N2 - Aims/hypothesis: The aim of this work was to investigate clinical outcomes following severe hypoglycaemia requiring prehospital emergency medical services (EMS) management. Methods: We carried out a prospective, observational study of adults with diabetes attended by prehospital EMS for management of severe hypoglycaemia between April 2016 and July 2017. Information on precipitants, hospitalisation, length of hospital stay and recurrence was collected at 1 and 3 months following the episode of severe hypoglycaemia. Median and logistic regression models examined predictive factors. Results: Five hundred and five adults (61% male, median age 67 years) participated in the study. Fifty-two per cent had type 1 diabetes, 43% type 2 diabetes and 5% were unsure of their diabetes type. Following EMS management of the index episode of severe hypoglycaemia, 50.3% were transported to hospital. Of those transported, 41.3% were admitted to hospital for ongoing management (20.8% of all participants). The following factors predicted hospital admission: older age (OR 1.28 [95% CI 1.02, 1.60] per 10 years), greater number of comorbidities (OR 1.27 [95% CI 1.08, 1.48] per morbidity), moderate–severe injury accompanying the hypoglycaemia (OR 5.24 [95% CI 1.07, 25.8] compared with nil–mild injury) and unknown cause of hypoglycaemia (OR 2.21 [95% CI 1.24, 3.94] compared with known cause). The median (interquartile range) length of hospital stay was 4 (2–7) days. During follow-up, recurrent severe hypoglycaemia attended by prehospital EMS was experienced by 10.7% of participants. Predictive factors of recurrent severe hypoglycaemia in 3 months were decreased HbA1c (OR 1.97 [95% CI 1.27, 3.06] per 10 mmol/mol decrease) and a greater number of antecedent severe hypoglycaemia episodes (OR 1.12 [95% CI 1.03, 1.23] per episode). Conclusions/interpretation: Following an episode of severe hypoglycaemia managed by EMS, one-fifth of participants required hospital admission, more likely in those with advancing age, increasing comorbidities and injury and one-tenth required EMS again for severe hypoglycaemia in a 3 month period, more likely in those with a greater number of antecedent episodes and lower HbA1c. Knowledge of these factors associated with admission and recurrence provides an opportunity for development of targeted strategies aimed at prevention of severe hypoglycaemia in those most vulnerable.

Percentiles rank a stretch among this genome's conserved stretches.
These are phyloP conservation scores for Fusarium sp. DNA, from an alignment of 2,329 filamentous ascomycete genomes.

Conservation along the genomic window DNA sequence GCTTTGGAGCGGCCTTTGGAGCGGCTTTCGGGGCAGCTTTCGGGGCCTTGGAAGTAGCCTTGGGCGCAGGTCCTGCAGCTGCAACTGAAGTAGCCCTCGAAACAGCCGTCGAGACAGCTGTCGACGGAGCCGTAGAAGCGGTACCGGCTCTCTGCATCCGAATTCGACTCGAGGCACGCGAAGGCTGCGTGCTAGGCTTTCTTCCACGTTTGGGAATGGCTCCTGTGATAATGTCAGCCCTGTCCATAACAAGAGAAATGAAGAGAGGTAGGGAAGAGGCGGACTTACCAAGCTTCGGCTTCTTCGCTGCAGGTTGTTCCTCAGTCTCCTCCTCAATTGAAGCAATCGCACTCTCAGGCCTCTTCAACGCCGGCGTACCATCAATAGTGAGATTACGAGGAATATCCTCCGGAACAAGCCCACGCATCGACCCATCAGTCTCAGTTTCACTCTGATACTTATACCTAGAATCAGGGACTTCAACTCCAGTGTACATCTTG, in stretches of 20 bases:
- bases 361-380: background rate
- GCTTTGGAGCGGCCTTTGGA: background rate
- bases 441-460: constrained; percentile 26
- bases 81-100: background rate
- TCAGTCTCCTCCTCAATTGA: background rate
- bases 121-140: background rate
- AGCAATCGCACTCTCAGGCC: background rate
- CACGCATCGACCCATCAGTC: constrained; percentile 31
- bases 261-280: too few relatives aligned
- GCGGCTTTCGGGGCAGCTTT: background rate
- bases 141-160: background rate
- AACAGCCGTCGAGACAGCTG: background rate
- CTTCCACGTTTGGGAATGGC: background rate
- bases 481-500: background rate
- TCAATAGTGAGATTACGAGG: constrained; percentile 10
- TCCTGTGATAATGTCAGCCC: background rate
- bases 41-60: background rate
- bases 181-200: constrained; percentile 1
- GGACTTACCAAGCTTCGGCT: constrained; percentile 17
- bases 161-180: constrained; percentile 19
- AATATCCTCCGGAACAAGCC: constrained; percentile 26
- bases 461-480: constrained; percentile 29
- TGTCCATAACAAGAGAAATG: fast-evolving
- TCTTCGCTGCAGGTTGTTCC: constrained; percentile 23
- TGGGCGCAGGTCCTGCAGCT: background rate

AB - Aims/hypothesis: The aim of this work was to investigate clinical outcomes following severe hypoglycaemia requiring prehospital emergency medical services (EMS) management. Methods: We carried out a prospective, observational study of adults with diabetes attended by prehospital EMS for management of severe hypoglycaemia between April 2016 and July 2017. Information on precipitants, hospitalisation, length of hospital stay and recurrence was collected at 1 and 3 months following the episode of severe hypoglycaemia. Median and logistic regression models examined predictive factors. Results: Five hundred and five adults (61% male, median age 67 years) participated in the study. Fifty-two per cent had type 1 diabetes, 43% type 2 diabetes and 5% were unsure of their diabetes type. Following EMS management of the index episode of severe hypoglycaemia, 50.3% were transported to hospital. Of those transported, 41.3% were admitted to hospital for ongoing management (20.8% of all participants). The following factors predicted hospital admission: older age (OR 1.28 [95% CI 1.02, 1.60] per 10 years), greater number of comorbidities (OR 1.27 [95% CI 1.08, 1.48] per morbidity), moderate–severe injury accompanying the hypoglycaemia (OR 5.24 [95% CI 1.07, 25.8] compared with nil–mild injury) and unknown cause of hypoglycaemia (OR 2.21 [95% CI 1.24, 3.94] compared with known cause). The median (interquartile range) length of hospital stay was 4 (2–7) days. During follow-up, recurrent severe hypoglycaemia attended by prehospital EMS was experienced by 10.7% of participants. Predictive factors of recurrent severe hypoglycaemia in 3 months were decreased HbA1c (OR 1.97 [95% CI 1.27, 3.06] per 10 mmol/mol decrease) and a greater number of antecedent severe hypoglycaemia episodes (OR 1.12 [95% CI 1.03, 1.23] per episode). Conclusions/interpretation: Following an episode of severe hypoglycaemia managed by EMS, one-fifth of participants required hospital admission, more likely in those with advancing age, increasing comorbidities and injury and one-tenth required EMS again for severe hypoglycaemia in a 3 month period, more likely in those with a greater number of antecedent episodes and lower HbA1c. Knowledge of these factors associated with admission and recurrence provides an opportunity for development of targeted strategies aimed at prevention of severe hypoglycaemia in those most vulnerable.

KW - Diabetes

KW - Diabetic emergency

KW - Emergency medical services

KW - Outcome

KW - Prehospital

KW - Severe hypoglycaemia

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U2 - 10.1007/s00125-019-4933-y

DO - 10.1007/s00125-019-4933-y

M3 - Article

VL - 62

SP - 1868

EP - 1879

JO - Diabetologia

JF - Diabetologia

SN - 0012-186X

IS - 10

ER -